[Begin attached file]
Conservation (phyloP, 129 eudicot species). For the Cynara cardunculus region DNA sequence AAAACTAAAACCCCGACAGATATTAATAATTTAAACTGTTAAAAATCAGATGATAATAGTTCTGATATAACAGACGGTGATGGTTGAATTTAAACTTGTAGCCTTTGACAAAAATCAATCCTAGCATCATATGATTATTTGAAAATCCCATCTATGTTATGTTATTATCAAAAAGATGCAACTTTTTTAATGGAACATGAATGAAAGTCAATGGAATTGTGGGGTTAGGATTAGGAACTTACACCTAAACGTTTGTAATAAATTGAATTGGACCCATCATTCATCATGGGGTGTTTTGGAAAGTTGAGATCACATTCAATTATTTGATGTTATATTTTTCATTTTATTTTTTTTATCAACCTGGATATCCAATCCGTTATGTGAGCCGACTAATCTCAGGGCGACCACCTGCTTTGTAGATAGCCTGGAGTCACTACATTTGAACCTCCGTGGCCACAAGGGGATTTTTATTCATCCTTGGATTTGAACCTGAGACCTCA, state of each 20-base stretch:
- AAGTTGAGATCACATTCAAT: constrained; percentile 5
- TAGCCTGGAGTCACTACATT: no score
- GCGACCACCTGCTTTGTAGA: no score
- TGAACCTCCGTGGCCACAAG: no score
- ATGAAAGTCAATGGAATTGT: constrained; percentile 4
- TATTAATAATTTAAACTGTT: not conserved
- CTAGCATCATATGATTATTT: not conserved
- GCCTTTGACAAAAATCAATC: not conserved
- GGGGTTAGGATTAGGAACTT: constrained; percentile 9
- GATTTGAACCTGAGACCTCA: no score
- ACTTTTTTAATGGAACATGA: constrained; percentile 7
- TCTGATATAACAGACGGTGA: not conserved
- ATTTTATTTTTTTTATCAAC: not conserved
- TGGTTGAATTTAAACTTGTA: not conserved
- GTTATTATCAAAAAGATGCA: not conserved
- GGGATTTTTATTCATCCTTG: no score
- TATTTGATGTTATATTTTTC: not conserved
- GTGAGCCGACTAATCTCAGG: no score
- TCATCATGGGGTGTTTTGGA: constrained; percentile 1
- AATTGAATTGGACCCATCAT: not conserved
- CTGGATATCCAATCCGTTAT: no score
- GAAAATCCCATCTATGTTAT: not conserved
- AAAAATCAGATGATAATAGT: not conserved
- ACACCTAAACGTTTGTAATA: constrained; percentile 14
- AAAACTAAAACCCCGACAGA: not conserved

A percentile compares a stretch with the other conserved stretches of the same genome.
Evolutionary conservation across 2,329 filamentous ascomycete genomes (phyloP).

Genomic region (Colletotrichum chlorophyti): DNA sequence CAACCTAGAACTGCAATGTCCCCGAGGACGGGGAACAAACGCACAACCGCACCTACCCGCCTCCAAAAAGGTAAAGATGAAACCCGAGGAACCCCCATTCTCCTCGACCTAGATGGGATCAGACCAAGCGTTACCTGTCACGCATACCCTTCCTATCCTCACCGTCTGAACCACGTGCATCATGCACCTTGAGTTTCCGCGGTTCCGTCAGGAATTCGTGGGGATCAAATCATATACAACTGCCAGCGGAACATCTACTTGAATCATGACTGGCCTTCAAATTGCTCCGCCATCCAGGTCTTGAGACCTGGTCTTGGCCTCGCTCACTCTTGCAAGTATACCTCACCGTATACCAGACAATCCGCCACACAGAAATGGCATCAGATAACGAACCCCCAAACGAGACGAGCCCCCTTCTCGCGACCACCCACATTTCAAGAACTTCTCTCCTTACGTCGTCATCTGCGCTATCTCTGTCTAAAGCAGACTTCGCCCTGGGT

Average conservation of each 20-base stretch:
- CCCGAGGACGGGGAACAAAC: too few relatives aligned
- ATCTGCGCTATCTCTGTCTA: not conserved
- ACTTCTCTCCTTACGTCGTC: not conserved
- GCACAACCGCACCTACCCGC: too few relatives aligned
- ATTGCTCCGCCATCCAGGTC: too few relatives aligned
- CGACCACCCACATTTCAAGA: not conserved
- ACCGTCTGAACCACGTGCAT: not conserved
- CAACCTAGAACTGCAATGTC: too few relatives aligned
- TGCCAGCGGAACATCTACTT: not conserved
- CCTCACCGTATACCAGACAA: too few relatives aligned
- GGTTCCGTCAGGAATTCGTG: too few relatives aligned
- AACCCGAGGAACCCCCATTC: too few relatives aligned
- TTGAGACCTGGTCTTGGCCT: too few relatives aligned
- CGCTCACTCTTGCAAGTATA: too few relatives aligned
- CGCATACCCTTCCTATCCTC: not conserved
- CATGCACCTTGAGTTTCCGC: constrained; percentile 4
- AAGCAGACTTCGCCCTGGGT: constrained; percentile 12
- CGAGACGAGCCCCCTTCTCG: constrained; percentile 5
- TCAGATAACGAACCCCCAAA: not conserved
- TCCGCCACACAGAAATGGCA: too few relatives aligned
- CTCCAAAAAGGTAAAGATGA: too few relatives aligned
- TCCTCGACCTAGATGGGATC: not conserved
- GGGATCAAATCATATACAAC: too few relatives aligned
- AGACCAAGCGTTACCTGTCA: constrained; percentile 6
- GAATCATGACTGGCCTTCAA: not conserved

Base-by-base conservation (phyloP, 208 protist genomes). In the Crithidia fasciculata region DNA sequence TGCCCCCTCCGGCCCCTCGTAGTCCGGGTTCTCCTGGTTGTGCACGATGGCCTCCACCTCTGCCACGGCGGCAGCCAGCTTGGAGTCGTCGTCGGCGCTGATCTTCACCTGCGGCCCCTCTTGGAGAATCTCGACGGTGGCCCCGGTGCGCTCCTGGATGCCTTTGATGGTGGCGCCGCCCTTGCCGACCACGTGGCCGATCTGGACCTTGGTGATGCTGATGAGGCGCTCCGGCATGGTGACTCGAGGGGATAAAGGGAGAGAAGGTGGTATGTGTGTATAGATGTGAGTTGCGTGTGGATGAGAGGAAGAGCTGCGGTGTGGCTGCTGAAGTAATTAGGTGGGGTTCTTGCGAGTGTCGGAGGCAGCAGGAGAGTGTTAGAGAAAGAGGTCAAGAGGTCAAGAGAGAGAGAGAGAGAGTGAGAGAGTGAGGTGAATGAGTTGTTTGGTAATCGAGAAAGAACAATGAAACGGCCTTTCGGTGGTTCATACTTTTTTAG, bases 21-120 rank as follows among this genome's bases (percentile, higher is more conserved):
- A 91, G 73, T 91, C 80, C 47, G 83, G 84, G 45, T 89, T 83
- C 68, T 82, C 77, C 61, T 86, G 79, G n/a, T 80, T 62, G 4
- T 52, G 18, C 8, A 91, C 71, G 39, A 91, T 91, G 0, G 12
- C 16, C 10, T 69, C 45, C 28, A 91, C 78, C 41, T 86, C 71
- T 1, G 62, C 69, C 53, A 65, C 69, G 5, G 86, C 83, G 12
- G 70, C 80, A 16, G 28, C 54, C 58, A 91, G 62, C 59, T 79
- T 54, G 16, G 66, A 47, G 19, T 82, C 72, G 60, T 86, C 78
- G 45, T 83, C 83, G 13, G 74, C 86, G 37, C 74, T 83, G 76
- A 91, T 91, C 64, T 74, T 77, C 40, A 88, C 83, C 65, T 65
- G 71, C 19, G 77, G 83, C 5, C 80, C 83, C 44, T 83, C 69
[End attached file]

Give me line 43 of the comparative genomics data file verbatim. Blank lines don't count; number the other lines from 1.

- TTGAGACCTGGTCTTGGCCT: too few relatives aligned